Fiorina's stint at HP was marked by other moments of controversy. In March 2004, after HP shareholders voted 1.21 billion to 925 million to expense stock options, she opposed the move, essentially opting to stick with accounting practices (that were used by other corporations) that did not reveal a company's true value. That same year, Forbes reported that Hewlett-Packard was "among many other U.S. companies that kept offices in Dubai and were linked to Iranian traders there." The article suggested that HP and other countries were skirting export controls to trade with Iran. And in early 2005, Fiorina announced that pop star Gwen Stefani would join the HP design team and work on the company's line of digital cameras.
Fiorina wasn't around long enough to see her Plan Stefani to completion. In February 2005, she was pushed out of HP. The company's board, with which she had been battling for years, had had enough of her. The Compaq merger had not yielded the benefits—improved shareholder returns and greater profits—she had promised. At the time of her dismissal, Hewlett-Packard stock was trading at about the same price as when she first unveiled the Compaq deal. Eighty percent of the company's operating profits were coming from its old-line printing business. She had not succeeded in reviving HP as a computer-selling powerhouse. The day she was dumped, the company's stock price rose 7 percent. That was Wall Street exclaiming, Hooray. As Robert Cihra, an analyst with Fulcrum Global Partners toldMoney magazine, "The stock is up a bit on the fact that nobody liked Carly's leadership all that much. The Street had lost all faith in her and the market's hope is that anyone will be better."
Management experts say Fiorina, through the Compaq acquisition, created a good executive team with a can-do attitude. That helped a rank-and-file, engineering-focused organization consider how to market products instead of simply making them. But the charismatic leader refused to delegate operations to top lieutenants managing HP's far-flung divisions. What's more, she had a tough time getting them to work together…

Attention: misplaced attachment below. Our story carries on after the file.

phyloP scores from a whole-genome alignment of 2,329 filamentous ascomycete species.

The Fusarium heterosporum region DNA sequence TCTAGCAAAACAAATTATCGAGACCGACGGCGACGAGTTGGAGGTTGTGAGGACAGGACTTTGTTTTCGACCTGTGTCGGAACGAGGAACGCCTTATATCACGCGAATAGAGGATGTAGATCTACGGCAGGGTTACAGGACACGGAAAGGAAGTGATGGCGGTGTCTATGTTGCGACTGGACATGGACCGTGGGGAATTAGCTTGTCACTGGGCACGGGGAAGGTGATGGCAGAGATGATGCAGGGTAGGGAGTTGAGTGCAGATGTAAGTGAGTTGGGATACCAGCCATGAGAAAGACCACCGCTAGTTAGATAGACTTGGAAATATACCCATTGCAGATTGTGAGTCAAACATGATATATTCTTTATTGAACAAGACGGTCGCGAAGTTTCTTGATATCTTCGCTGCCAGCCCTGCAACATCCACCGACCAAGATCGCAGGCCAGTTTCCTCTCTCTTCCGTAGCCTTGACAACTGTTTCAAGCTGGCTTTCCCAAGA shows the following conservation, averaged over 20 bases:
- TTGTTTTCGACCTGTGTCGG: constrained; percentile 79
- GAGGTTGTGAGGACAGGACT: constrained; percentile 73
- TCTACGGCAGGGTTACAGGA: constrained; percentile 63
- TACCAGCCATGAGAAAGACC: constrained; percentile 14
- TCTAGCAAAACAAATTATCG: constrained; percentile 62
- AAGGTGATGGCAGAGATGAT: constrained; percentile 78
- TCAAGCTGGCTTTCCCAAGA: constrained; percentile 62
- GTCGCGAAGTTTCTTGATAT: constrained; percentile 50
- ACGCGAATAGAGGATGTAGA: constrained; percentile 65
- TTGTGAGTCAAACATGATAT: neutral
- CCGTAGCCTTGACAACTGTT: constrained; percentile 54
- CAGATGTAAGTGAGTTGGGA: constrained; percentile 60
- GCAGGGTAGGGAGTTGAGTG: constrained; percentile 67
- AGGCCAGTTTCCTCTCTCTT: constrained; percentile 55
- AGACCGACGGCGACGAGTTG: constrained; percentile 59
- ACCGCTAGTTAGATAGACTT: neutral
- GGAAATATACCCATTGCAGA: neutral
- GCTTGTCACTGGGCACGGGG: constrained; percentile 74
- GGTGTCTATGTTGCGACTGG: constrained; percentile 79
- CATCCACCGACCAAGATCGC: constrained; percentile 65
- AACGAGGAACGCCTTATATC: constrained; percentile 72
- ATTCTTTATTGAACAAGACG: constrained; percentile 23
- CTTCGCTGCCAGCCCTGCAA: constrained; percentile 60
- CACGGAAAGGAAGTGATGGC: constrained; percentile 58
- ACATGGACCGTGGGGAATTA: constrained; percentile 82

As a result, many of the execs who came to HP through Compaq have jumped ship since the merger. That left Fiorina with much the same slate of HP'ers who were in key positions before the blockbuster deal.
Larry Magid, technology analyst for CBS News, observed:
There is plenty to criticize about Fiorina's tenure at HP. At this point, the changes that Fiorina made didn't turn out so well for the thousands of Hewlett-Packard and Compaq employees that were laid off and the millions of HP stockholders who lost equity since she took over. HP stock is worth less today than it was in 1999. Dell and IBM stock has increased in value.
But Fiorina did fine for herself. She departed the company with a $21 million severance package. "I doubt very much that she's worried about making ends meet," Magid cracked.
In her 2006 book, Tough Choices, Fiorina defended her management of HP and claimed the firm's subsequent successes were a result of changes she had implemented. But it had been a rocky tenure at best. Nevertheless, McCain is deploying Fiorina as a surrogate on economic policy and as an ambassador to women voters. But in this time of economic insecurity, there's not much about Fiorina's time at HP that can be reassuring to voters (female or otherwise) experiencing financial jitters. After six years at Hewlett-Packard, she ended up symbolizing not one but at least three corporate excesses: outsourcing, M&A-mania, and golden parachutes. Workers and shareholders did not prosper during her reign, but Fiorina made millions, got a book deal, and now is a top PowerPointer for a presidential candidate. She's a real American success story—for corporate Republicans.
When the recent controversy about the Clinton family foundation first emerged—thanks to Clinton Cash, the book by conservative author Peter Schweizer—all-but-announced Republican presidential candidate Jeb Bush declared that Hillary Clinton is "going to be held accountable like all of us…That's part of the process." But Bush declined to slam Clinton or comment on Schweizer's admittedly unproven allegations that she took official action as secretary of state to benefit foreign donors to the foundation. He said, "I don't 'go off' on Hillary Clinton." And he explained that there would be time later to get into partisan sniping. But there was perhaps another reason for his reticence: The Bush family foundations are less transparent about their donors than the Clinton Foundation.